Beshear, Brown, Booker talk grand jury decision, won’t address ‘justice’ question

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FRANKFORT, Ky. (WTVQ) – While justice may not have been done for Breonna Taylor in many people’s minds, the state still has a chance to pay tribute to Taylor’s legacy by working for change and to improve the lives of all residents, Gov. Andy Beshear and two Black state leaders said Wednesday.

Beshear spent almost the entire hour of his daily briefing answering questions about the grand jury decision in the Taylor case along with stat5e Rep. Charles Booker, who represents many of Louisville’s minority neighborhoods and Executive Cabiney Secretary J. Michael Brown.

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Under questioning from reporters, Beshear declined to criticize Attorney General Daniel Cameron, suggesting instead he hopes Cameron will take steps to release as much of the investigation as possible so the public can “process” it on their own.

When asked if justice was done for Taylor, Beshear side-stepped the question.

“I think we need to see the facts, the evidence…more explanation of the process would have helped…having more of the facts out there…the Attorney General spoke about the truth…I hope we will see more of that,” Beshear said.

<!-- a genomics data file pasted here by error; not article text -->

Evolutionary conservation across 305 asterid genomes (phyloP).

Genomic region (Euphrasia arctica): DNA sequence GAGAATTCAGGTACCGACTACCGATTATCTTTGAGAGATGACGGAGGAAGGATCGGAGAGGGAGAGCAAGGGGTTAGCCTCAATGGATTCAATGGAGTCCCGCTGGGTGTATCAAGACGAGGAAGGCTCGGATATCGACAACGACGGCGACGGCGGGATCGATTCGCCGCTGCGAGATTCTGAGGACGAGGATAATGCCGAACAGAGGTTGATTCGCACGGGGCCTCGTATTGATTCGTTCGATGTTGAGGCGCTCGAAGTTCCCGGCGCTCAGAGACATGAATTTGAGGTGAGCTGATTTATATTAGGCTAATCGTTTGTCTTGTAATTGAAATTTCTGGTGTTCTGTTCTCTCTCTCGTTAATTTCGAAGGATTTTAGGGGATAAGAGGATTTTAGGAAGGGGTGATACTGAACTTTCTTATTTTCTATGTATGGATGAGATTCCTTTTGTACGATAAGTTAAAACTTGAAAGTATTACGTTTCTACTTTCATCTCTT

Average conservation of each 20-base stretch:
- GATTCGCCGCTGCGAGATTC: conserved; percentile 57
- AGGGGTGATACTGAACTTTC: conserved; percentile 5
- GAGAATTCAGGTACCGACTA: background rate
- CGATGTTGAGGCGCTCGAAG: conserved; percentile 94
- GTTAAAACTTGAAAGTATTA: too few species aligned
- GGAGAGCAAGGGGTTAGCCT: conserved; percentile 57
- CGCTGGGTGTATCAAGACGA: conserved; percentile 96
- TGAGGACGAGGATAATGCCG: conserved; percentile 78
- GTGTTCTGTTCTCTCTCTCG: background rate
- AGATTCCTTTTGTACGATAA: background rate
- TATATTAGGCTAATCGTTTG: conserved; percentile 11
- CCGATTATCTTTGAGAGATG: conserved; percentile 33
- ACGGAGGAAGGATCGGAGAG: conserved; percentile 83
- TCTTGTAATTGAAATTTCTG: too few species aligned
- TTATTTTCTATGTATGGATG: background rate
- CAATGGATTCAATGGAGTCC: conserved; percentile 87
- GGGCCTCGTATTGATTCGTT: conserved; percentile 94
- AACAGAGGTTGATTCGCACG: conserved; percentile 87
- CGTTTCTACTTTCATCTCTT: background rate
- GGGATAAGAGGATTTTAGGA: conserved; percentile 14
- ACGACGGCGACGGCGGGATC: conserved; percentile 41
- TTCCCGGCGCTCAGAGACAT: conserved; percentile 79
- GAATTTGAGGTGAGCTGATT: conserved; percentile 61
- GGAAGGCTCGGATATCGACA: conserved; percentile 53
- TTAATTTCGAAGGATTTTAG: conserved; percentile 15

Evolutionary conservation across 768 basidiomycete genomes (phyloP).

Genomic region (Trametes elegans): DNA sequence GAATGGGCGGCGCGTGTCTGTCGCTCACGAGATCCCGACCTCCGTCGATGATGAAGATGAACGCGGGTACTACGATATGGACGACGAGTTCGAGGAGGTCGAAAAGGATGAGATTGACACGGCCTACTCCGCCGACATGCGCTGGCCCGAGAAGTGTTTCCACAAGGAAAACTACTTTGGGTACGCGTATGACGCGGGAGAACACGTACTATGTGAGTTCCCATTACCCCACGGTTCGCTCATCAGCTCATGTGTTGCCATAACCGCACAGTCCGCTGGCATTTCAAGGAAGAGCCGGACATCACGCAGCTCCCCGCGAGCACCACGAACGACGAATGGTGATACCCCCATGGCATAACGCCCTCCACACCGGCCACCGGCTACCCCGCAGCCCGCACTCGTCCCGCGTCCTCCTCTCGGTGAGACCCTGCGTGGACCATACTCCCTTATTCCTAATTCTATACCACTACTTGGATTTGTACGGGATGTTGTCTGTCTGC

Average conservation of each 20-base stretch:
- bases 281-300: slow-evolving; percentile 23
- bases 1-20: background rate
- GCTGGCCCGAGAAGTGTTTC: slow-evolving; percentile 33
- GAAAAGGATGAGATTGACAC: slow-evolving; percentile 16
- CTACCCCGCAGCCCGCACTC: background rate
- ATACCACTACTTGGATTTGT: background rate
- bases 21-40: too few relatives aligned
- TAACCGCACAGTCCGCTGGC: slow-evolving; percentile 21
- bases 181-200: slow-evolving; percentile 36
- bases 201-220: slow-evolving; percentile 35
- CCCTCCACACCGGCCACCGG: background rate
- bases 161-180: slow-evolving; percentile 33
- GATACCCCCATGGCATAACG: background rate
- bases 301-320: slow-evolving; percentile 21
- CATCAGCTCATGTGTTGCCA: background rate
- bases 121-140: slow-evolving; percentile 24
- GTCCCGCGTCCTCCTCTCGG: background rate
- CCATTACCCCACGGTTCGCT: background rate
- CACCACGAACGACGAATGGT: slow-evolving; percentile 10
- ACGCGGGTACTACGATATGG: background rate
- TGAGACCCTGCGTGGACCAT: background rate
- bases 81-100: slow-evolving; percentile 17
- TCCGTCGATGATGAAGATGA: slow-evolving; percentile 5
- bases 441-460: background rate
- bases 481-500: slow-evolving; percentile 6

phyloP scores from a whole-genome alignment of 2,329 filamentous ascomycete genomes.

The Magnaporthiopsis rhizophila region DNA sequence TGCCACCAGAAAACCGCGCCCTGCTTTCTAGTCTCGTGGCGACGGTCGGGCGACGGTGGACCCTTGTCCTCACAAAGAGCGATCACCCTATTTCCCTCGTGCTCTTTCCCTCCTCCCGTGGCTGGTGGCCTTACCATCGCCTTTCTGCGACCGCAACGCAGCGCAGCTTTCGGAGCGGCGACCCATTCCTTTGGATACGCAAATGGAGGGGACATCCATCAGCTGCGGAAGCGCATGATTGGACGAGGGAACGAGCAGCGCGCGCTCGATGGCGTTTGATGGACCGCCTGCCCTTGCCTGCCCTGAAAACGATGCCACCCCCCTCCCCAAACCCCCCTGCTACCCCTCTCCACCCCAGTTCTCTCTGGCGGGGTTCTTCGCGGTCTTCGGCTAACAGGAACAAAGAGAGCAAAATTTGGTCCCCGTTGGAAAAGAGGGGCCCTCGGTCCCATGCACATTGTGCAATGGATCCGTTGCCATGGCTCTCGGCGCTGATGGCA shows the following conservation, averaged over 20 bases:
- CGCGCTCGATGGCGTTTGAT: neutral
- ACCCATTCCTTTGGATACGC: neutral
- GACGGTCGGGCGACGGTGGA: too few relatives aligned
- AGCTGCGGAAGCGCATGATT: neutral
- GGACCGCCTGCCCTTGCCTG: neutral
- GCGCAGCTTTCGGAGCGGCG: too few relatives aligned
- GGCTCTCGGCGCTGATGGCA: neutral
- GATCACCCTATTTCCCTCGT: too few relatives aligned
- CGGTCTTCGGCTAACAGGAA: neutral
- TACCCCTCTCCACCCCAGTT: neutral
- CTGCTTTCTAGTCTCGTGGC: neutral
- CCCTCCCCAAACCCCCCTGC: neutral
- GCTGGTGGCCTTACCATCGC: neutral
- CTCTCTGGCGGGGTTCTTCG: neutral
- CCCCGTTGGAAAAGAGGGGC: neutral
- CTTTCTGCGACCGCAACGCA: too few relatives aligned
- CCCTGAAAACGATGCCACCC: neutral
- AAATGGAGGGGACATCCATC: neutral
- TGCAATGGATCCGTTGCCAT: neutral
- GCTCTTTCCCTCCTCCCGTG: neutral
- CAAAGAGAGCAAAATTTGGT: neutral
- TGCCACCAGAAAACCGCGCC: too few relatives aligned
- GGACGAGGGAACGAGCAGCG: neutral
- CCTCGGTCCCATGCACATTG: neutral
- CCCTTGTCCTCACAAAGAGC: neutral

During his press conference Wednesday, Cameron declined to release the race and sex makeup of the grand jury. Beshear said he hopes Cameron will change his mind on that point, noting if the grand jury showed diversity, it might ease some of the community  reaction.

“I think it is the right thing to do,” Beshear said.

Beshear, Brown and Booker all spoke about the work that remains to be done.

“We need to build the type of world all our kids deserve,” Beshear said.

Brown said changes are needed in the criminal justice system and the way information is presented to the public.

“The public rightfully expects to have things presented to them in a way they understand,” Brown said, noting expectations likely were “too built up” in the Taylor case.

“I hope we don’t take a regressive step…Breonna Taylor’s legacy is it can change behavior,” Brown concluded.

“Just me being here is a testament to what progress can look like,” Booker said, referring to a Black man being in elected public office.

“We have to do the work to honor Breonna Taylor,” Booker continued, adding “keep demanding change, keep leading change.”

As for a special session to possibly pass some laws that would promote social equality and affect police reform, Beshear said it is possible, but agreement hasn’t been reached.

“We must have substantial progress, we can’t just do something to look like we are doing something,” the governor said. “And we need agreements ahead of time if we are going to bring people here at $60,000 a day…We have some common ground, it just needs to be refined.”